Margaret Dilloway's books include the novels Sisters of Heart and Snow, The Care and Handling of Roses with Thorns, and How to Be an American Housewife, and the middle-grade novel Momotaro: Xander and the Lost Island of Monsters. She lives in California.
Q: Sisters of Heart and Snow follows women in two different time periods. How did you come up with the idea for the book and for its structure?
A: My mother was from a samurai family so I knew I wanted to write something along those lines. I looked up "samurai women" and found Tomoe Gozen, who lived in the 12th century, and wanted to write about her. She was a female captain, said to be the best archer in Japan, an incredible swordswoman, and stunningly beautiful.
Q: You've written that your own family history connects with that of your historical protagonist, Tomoe Gozen. What more can you tell us about that?
A: Tomoe fought for the Minamoto clan. My mother's family line became an offshoot of the Minamoto clan in the 15th century.
Q: The relationship among sisters is important to the novel. Why did that interest you as a topic, and why did you write Rachel's sections in first person and her sister Drew's in third person?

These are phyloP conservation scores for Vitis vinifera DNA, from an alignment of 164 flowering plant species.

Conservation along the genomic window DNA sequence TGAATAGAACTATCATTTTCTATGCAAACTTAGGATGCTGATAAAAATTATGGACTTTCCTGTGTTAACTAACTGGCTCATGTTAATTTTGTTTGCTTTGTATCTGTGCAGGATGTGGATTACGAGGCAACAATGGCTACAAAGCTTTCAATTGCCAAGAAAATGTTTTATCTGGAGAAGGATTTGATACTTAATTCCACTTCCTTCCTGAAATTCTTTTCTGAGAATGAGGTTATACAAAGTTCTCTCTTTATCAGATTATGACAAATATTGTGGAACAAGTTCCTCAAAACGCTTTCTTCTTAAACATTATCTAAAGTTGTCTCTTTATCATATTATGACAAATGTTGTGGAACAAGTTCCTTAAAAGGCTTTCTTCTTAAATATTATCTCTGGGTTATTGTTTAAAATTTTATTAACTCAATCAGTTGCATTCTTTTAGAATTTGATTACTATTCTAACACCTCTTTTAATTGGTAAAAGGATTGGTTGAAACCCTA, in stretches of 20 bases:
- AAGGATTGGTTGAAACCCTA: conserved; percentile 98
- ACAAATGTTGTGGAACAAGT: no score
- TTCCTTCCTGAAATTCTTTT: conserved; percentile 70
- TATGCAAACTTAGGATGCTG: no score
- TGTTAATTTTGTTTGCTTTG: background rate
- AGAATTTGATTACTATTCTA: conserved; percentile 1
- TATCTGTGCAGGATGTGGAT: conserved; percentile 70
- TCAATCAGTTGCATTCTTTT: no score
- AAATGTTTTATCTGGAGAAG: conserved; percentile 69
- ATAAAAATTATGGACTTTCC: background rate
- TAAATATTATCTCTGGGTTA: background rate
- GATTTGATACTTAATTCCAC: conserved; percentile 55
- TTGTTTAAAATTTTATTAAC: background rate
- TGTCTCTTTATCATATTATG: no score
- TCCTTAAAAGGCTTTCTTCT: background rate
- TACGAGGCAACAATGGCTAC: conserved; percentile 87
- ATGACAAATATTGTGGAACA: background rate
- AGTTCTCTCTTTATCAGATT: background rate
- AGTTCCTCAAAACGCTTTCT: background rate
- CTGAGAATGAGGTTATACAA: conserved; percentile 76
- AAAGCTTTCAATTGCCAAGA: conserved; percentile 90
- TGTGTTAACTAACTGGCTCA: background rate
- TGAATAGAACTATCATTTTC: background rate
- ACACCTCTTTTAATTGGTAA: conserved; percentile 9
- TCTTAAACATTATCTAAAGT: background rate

A: Sisters of heart is a term for two women who are so close they're like sisters. In real life, Tomoe was Yamabuki's lady-in-waiting, and they would have been very close.
I wanted the historical to inform the contemporary but not be exactly parallel. So I have two contemporary sisters who used to be close but are not any longer in the parallel story.
I wrote Rachel in first person and Drew in third because it came the most naturally.
Q: You also include the issue of mail-order brides. Why did you focus on that topic, and how did you research it?
A: When I lived in Hawaii, someone told me about a lady who was a mail order bride, a young woman who married an older man.
There's always a lot of judgment about these women, and they're generally viewed as little better than prostitutes; but the reality is that this situation works for some. Unless you can wave a magic wand and change the economics and cultural realities of the places where these women come from, you shouldn't judge.
Q: What are you working on now?
A: I'm working primarily on my new children's series, Momotaro, published by Disney-Hyperion.
--Interview with Deborah Kalb